Stephen Tweed (13:11):

And so digging into this 90 day turnover issue, we identified the three big causes. Number one is bad hires. And what we learned is that most home care companies are not doing a good job of selection. They’re hiring anybody who can breathe on a mirror because they’re so desperate for caregivers and those caregivers come on board. And in the first two weeks, they figure out they’re not cut out for this work. And so they leave. And as you know, oftentimes the way that caregivers leave a home care company is they just disappear. They ghost the company, they don’t, they, they don’t show up for a shift. They don’t call they don’t answer. And so they just, they just disappear. And so we then began to look at what can we do to attract better quality applicants and what can we do to do a better job of selection to reduce those bad hires?

Stephen Tweed (14:04):

And the bad hires usually disappear in the first 30 days sometimes 14 days. And so we’ve made some significant progress in that area. The second big cause of 90 day term is what I have labeled paycheck balance. And that is a caregiver. And, and as you know Jeff a lot of these caregivers are low income, relatively low education level. And they’re often what we call economically fragile workers. They live paycheck to paycheck and if something happens that disrupts their work and their pay they’re in a short term crisis. And so what we realized is that if we can work with a caregiver to understand how much money they need in their paycheck at the end of the pay period, and then we can give them enough hours to meet their financial needs. They’re not gonna have to go look somewhere else for more hours or more work or a higher rate of pay.

Stephen Tweed (15:06):

And so we’ve developed some techniques to have the scheduling coordinators in home care. Companies have an awareness of the paycheck, take home paycheck, expectations of each caregiver and monitor their hours throughout the course of the week. And so they can have a conversation with that caregiver around Sally. You said you needed to have $500 in your paycheck, but this week you’ve only worked enough hours to have 400. If you want to get that amount in your paycheck, you’re gonna need a few more hours. I have a shift available for you. Would you like to work and get your paycheck up to your expectations? And that’s a very different conversation than Hey Sally, I’m really in a jam. I need somebody to cover this shift. Can you help me out here? And so it, it shifts the focus on the caregiver and how can we help you meet your needs, which is to have a paycheck that, that meets your financial obligations.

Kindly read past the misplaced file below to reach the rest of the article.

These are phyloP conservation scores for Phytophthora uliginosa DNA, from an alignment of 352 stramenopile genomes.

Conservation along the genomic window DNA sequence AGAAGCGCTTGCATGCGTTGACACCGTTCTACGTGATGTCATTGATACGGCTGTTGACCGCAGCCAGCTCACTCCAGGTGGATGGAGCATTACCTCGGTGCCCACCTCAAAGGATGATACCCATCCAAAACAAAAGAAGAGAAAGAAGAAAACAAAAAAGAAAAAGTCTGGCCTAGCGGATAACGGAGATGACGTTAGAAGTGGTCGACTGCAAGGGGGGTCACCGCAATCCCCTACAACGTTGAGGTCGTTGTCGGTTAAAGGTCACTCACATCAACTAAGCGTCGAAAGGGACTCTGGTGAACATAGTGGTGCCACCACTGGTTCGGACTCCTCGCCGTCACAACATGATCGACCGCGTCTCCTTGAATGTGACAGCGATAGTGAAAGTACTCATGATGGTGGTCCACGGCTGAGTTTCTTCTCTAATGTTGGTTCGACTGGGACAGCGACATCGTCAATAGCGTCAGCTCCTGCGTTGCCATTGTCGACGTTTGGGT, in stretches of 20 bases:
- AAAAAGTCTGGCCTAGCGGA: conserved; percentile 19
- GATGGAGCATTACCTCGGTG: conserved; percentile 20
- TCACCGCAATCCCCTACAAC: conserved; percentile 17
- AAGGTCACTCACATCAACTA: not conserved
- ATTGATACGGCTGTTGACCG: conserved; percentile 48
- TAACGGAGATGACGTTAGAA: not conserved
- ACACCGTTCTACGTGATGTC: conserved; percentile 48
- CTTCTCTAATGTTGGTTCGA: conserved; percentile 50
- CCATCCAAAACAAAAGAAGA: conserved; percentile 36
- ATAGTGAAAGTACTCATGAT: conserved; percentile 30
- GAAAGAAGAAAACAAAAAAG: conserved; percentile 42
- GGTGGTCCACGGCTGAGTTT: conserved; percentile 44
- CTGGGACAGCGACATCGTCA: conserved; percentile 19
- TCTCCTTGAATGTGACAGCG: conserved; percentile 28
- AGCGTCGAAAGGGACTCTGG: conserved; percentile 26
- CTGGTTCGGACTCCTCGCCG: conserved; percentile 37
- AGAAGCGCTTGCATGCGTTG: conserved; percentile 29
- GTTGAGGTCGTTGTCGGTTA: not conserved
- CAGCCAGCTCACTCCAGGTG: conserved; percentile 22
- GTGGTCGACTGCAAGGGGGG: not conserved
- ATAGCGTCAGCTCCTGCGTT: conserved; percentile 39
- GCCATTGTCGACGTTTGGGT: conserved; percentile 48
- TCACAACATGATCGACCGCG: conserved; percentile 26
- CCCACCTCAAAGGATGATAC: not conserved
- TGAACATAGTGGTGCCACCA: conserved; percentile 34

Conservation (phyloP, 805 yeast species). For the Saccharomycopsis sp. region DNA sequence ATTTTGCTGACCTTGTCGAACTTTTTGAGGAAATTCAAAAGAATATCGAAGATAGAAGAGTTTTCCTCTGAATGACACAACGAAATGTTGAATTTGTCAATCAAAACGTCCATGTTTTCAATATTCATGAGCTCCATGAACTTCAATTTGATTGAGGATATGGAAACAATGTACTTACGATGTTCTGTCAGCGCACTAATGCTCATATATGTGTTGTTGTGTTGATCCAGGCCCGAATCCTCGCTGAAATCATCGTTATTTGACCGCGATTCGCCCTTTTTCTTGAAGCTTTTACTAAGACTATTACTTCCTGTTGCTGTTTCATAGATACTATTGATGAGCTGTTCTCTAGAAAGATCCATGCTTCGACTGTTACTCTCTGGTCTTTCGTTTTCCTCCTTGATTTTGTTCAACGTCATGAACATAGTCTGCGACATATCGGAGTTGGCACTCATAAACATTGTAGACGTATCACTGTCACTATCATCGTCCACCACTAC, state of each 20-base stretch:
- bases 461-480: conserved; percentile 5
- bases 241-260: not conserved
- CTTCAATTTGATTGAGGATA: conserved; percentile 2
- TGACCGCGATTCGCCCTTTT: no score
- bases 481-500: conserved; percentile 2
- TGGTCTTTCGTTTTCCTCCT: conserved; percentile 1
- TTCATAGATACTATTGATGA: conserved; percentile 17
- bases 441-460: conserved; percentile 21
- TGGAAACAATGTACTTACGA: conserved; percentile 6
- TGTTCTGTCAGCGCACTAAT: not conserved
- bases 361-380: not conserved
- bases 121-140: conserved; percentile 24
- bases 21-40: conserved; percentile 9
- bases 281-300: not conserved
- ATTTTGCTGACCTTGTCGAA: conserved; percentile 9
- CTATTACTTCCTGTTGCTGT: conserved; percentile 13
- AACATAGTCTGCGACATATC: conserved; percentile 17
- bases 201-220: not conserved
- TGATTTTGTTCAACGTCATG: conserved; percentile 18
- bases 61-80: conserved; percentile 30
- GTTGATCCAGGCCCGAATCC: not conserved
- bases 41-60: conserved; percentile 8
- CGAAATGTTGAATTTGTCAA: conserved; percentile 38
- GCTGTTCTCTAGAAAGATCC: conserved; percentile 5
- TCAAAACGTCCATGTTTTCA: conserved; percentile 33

Jeff Howell (16:05):

Do you find that most agencies don’t create the right scheduling culture where it’s just schedulers that are saying, oh, who, how can I just best fill this visit? And they may use their tribal knowledge of who’s who, or who they like. And there may be some caregivers that get all the hours they want, and it’s based on the personal bias or preferences of the schedulers and that the right culture isn’t being set for schedulers to be benchmarked against trying to reduce turnover by providing this minimum threshold for the new caregivers.